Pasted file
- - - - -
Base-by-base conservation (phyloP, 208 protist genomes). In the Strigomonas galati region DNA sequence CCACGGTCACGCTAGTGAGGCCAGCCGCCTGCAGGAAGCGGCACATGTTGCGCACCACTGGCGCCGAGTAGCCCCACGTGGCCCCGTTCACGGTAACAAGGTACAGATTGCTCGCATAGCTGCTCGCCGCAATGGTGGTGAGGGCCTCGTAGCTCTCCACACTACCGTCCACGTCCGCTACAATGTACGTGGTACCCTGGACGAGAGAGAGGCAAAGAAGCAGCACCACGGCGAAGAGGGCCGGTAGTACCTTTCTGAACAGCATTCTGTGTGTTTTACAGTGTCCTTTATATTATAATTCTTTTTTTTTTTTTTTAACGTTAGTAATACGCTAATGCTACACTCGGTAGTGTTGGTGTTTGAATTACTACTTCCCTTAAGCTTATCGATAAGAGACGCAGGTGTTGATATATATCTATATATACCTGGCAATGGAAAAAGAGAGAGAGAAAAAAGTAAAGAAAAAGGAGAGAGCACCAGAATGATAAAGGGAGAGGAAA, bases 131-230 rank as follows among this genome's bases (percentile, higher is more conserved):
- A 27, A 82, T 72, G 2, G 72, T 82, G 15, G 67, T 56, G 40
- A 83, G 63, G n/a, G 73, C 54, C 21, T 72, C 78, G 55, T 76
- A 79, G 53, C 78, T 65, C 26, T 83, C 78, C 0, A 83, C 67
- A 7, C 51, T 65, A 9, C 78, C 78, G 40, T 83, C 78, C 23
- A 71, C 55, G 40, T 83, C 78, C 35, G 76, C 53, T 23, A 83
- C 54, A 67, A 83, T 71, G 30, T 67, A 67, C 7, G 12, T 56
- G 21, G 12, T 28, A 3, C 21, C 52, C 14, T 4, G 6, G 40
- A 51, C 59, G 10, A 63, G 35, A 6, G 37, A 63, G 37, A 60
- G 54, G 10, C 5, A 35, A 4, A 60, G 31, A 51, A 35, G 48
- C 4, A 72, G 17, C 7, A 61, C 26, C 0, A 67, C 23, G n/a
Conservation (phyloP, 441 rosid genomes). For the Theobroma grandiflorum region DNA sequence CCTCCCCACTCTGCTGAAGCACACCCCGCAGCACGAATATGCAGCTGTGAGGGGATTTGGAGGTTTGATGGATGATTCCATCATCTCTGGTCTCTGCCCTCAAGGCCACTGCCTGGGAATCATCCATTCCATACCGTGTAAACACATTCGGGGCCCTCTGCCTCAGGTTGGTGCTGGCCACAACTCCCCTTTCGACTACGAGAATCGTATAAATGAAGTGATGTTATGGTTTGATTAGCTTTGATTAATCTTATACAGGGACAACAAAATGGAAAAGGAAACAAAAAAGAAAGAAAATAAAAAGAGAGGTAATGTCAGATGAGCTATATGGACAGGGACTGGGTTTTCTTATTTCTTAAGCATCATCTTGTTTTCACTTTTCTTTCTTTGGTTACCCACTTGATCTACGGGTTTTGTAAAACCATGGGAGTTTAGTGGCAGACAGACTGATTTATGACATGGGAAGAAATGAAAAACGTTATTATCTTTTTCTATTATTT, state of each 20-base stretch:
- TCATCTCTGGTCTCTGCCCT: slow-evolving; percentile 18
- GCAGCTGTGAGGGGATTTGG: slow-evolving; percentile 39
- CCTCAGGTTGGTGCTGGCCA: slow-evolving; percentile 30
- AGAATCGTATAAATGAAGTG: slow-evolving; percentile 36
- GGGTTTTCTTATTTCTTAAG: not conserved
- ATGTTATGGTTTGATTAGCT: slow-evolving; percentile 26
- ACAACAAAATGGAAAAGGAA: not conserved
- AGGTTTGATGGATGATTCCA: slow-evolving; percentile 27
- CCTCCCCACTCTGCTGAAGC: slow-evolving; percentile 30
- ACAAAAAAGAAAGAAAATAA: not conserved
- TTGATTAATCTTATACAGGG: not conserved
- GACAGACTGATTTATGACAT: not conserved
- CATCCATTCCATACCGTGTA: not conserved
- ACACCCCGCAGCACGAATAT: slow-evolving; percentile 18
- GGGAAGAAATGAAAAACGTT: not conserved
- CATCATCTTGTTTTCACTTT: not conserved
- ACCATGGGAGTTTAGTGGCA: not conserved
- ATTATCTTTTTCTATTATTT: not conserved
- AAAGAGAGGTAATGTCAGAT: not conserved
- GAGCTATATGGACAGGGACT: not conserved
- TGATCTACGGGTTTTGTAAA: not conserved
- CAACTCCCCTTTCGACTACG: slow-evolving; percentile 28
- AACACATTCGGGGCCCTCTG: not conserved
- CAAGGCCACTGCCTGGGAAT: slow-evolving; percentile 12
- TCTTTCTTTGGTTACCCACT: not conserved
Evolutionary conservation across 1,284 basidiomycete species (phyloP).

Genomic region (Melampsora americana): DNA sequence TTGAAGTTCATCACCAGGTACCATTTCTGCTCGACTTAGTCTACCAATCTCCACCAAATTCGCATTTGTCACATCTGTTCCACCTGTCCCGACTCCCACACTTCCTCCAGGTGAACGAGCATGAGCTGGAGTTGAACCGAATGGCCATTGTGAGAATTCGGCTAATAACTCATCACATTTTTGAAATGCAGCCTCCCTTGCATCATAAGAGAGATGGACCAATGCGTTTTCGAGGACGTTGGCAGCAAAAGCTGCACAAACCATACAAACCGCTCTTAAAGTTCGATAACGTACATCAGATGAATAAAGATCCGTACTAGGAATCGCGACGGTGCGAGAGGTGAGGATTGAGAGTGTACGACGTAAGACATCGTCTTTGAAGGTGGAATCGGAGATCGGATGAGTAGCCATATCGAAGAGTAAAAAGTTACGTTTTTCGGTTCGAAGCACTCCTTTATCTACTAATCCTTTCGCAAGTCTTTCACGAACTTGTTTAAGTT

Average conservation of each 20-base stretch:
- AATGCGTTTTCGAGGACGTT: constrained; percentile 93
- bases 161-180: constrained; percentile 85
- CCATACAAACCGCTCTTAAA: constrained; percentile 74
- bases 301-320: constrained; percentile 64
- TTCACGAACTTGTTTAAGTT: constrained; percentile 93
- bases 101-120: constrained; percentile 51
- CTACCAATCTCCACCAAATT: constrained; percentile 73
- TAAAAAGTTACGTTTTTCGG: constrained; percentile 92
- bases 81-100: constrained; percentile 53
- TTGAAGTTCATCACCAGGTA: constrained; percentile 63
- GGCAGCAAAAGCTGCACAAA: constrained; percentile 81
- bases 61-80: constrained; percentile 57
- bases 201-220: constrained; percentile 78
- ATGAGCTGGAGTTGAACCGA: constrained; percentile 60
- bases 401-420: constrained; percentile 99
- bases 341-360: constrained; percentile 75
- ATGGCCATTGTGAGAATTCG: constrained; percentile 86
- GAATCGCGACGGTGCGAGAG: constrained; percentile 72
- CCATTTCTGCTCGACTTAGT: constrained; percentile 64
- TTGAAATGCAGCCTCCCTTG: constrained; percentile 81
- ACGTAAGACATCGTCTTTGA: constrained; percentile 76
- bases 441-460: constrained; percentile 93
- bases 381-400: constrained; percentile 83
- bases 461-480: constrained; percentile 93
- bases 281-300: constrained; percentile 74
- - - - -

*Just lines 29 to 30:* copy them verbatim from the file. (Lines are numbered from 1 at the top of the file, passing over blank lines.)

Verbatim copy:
- ACCATGGGAGTTTAGTGGCA: not conserved
- ATTATCTTTTTCTATTATTT: not conserved